Gordon Robinson | Cowboys and Indians
Government was in crisis in Apocrypha, that fantasyland beyond the clouds where all politicians are friends and retired politician Oma D’unn solved political dilemmas by parable.
Regular readers know Oma. He’s a PhD in logic but, like a moon, bright only in the dark.
This time he was approached by two Cabinet ministers with separate conundrums.
Health Minister Criss Tufftimes was plagued with dengue, flu and poor public health facility crises, while new Energy Minister Farewell Fineants was under siege by multiple scandals.
Farewell asked Oma to tell her what she should do about the level of corruption she found at agencies in her ministry. Oma advised she do nothing.
“But I can’t do nothing,” she complained. “Voters are angry at the horrendous corruption already uncovered. There seems to be an endless stream of unchecked pop-off and slush money being spent without sanction. Good grief, a wall was built costing THREE TIMES the original estimate with no president to declare a national emergency! I must do something!”
So Oma told her the story of the Indian Cabinet minister:
“An American Congressman invites a visiting Indian Cabinet minister to his home. The congressman shows the Indian minister his Rolls-Royce.
‘Beautiful isn’t it?’ He asks the minister.
‘Yes, it is.’
‘Wanna know how I could afford to buy it?’
The Indian minister rolls his eyes secretly but goes along.
The congressman points to a faraway but visible structure.
‘You see that bridge over there?’
‘Um hmm,’ replied the minister
‘Well, five per cent of its building funds went into my pocket.’
The minister just nods.
A few weeks later, the Indian minister invites the congressman to his home in India for a party. Upon reaching the minister’s home, the congressman is surprised at how grand it is . It was a royal-looking mansion.
He asks the minister, ‘Where did you get the money to buy it?’
The minister takes him outside and points off into the distance.
He asks, ‘You see that bridge over there?’
The Congressman replies, ‘What bridge?’”
Farewell didn’t understand, so Oma explained that corruption is ever-present. As bad as the corruption she saw at her ministry might be, there was worse in other ministries. Rather than focus on the past, she should try to implement systems to reduce future opportunities for further corruption.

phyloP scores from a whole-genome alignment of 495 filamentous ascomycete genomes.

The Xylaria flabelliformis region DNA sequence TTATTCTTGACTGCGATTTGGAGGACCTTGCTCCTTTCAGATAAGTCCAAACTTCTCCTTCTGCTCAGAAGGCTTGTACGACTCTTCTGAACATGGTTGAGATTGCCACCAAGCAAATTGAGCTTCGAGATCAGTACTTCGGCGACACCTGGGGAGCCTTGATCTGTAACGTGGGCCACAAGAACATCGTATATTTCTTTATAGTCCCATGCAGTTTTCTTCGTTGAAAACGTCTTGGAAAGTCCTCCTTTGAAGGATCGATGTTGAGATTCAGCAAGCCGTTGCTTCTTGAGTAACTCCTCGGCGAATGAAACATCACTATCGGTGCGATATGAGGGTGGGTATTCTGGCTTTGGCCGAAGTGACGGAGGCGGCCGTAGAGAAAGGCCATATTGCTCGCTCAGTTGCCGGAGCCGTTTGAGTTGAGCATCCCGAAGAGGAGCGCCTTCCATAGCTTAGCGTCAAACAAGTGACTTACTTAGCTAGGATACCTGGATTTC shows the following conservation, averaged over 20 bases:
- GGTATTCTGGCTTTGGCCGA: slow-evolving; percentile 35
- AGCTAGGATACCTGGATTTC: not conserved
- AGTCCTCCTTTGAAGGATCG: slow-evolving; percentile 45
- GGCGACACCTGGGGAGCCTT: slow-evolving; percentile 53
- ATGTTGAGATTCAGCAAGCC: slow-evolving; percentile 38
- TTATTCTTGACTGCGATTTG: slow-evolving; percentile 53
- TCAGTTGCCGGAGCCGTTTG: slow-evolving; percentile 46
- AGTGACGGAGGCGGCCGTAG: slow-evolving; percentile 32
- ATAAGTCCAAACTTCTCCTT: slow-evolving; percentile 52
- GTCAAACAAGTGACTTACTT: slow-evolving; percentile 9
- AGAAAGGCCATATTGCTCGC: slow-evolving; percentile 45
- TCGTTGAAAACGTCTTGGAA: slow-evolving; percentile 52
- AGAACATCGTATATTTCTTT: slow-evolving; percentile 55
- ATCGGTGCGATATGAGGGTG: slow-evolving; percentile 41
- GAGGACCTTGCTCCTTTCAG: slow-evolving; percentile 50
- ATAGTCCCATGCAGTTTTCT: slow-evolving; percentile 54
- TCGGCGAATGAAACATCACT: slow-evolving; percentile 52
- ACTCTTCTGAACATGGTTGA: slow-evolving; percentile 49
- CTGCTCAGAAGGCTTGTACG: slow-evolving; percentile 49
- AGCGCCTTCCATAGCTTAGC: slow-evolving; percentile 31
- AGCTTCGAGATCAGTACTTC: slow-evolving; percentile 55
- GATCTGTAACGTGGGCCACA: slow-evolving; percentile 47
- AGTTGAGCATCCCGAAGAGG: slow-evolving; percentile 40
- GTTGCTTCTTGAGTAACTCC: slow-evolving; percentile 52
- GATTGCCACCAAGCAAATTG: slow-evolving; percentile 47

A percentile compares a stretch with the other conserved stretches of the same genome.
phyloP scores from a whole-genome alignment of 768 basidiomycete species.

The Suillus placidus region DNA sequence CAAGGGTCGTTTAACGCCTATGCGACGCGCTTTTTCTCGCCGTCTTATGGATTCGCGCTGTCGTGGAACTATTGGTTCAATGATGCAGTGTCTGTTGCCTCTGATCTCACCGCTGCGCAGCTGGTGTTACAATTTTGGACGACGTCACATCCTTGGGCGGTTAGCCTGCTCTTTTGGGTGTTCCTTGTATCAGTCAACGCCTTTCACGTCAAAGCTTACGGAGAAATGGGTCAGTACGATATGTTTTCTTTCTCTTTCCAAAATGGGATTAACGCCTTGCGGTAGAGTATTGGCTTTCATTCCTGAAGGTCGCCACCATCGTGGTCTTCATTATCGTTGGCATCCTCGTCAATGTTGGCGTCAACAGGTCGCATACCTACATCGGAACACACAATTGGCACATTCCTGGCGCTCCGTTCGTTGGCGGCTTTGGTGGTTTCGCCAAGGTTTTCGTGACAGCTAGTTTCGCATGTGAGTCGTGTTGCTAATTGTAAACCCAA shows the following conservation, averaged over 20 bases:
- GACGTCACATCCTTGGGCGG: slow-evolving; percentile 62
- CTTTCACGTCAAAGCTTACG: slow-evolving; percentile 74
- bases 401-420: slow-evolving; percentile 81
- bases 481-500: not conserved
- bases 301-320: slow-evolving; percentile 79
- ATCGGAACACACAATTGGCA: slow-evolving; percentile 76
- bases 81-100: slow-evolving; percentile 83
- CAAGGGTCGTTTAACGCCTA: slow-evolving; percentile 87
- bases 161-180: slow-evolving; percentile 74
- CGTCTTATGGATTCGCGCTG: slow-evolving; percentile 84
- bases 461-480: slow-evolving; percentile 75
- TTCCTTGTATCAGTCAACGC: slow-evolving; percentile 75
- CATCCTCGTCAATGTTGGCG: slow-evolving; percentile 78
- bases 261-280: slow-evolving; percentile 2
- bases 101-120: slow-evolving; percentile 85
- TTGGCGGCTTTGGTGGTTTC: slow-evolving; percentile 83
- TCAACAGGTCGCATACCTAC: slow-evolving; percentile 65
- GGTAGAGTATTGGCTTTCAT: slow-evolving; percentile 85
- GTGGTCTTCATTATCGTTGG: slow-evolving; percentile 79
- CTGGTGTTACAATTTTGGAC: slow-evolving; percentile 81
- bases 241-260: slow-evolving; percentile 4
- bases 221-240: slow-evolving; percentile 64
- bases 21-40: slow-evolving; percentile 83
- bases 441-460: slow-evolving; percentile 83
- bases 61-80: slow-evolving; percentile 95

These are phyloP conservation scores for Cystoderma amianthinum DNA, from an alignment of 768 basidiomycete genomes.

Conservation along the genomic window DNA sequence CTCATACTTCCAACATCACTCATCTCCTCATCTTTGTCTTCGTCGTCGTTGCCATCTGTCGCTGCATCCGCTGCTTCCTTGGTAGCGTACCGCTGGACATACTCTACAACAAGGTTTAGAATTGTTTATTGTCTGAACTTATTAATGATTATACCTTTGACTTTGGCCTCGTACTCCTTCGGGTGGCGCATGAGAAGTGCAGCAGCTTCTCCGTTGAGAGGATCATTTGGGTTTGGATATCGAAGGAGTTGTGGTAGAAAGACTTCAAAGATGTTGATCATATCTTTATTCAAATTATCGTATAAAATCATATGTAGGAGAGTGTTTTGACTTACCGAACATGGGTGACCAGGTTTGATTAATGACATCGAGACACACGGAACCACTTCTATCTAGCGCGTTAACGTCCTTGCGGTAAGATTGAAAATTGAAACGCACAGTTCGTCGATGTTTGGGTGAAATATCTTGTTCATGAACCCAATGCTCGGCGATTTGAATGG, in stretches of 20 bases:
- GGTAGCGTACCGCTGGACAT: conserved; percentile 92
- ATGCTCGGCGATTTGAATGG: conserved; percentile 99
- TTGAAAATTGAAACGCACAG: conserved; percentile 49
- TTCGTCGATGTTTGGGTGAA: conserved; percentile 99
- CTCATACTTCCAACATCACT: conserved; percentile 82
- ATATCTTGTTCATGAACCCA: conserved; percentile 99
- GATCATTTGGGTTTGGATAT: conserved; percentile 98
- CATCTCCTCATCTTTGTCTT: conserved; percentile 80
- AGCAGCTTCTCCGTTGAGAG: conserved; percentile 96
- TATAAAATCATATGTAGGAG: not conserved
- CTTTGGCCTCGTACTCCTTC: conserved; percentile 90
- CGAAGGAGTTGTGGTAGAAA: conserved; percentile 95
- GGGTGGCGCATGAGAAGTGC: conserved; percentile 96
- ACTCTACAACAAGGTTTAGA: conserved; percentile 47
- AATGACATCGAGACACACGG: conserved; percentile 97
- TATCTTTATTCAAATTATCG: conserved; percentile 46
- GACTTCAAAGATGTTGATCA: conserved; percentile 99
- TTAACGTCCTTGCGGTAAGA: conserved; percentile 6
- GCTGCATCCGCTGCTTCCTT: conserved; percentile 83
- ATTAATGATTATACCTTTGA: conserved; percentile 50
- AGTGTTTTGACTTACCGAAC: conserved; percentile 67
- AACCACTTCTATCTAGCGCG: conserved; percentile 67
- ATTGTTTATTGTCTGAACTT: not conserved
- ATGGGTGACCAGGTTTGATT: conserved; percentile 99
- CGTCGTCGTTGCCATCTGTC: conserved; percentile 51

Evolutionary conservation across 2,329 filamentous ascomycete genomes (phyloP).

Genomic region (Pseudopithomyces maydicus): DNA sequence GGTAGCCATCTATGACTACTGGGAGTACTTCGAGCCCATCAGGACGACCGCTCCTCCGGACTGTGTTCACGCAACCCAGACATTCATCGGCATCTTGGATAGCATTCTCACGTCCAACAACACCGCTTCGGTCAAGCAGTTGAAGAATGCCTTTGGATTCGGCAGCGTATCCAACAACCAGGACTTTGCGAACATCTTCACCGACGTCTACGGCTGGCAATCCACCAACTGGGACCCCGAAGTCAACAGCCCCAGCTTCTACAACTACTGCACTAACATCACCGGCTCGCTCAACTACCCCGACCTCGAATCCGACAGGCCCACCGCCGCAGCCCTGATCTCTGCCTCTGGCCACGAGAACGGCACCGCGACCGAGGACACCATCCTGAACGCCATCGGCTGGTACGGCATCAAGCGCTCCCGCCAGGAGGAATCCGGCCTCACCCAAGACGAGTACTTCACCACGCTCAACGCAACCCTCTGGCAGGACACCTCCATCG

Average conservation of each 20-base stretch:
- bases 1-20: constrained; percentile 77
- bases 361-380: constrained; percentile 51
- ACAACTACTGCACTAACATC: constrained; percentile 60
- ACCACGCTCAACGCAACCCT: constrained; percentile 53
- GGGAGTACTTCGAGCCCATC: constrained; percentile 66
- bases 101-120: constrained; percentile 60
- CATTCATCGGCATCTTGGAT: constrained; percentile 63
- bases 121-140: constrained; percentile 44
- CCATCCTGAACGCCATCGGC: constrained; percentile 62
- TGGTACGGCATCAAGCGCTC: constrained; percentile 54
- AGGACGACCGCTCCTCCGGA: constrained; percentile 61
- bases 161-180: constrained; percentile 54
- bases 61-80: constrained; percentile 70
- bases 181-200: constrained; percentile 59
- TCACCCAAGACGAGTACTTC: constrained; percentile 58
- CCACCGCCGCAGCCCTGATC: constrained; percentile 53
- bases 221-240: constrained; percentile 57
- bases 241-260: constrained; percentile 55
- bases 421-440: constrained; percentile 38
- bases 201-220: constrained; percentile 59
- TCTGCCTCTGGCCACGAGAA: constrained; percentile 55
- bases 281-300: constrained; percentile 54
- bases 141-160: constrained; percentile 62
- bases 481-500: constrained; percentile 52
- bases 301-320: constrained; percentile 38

MAN UP, CRISS
So he turned to Criss, who was droning on about a lack of resources to address the many crises facing his health ministry. He argued that at least Farewell could point to structures built (like a wall).
No infrastructure had been built or repaired by Criss in three years, so what on earth did he need resources to buy?
Oma advised Criss to be like a Texan cowboy.
Criss looked blank, so Oma told him the story of the Cowboy and the Pastor.
“A Pastor was seated next to a cowboy on a flight to Texas. After the plane was airborne, drink orders were taken. The cowboy asked for a whiskey and soda, which was brought and placed before him.
Predictably, the Pastor looked upon the cowboy with scorn. He considered alcohol the work of the devil.
Nevertheless, the flight attendant then asked him if he would like a drink.
He replied in disgust, ‘I’d rather be savagely raped by brazen whores than let liquor touch my lips.’
The cowboy then handed his drink back to the attendant and said, ‘Me, too! I didn’t know we had a choice.’”
Oma told Criss to man up. He had choices, so he should stop profiling; analyse them and pick one. Announcing infrastructure upgrades wasn’t enough. Whining about resource scarcity instead of starting needed repairs, using what was available, only encouraged repair costs to double.
Oma advised Criss to stop preaching at everybody else to move. He should make real movement towards improving public healthcare. Less vowel movement; more hospital beds. Fewer limp excuses; more sustainable erections.
Peace and love.
Gordon Robinson is an attorney-at-law. Email feedback to email@example.com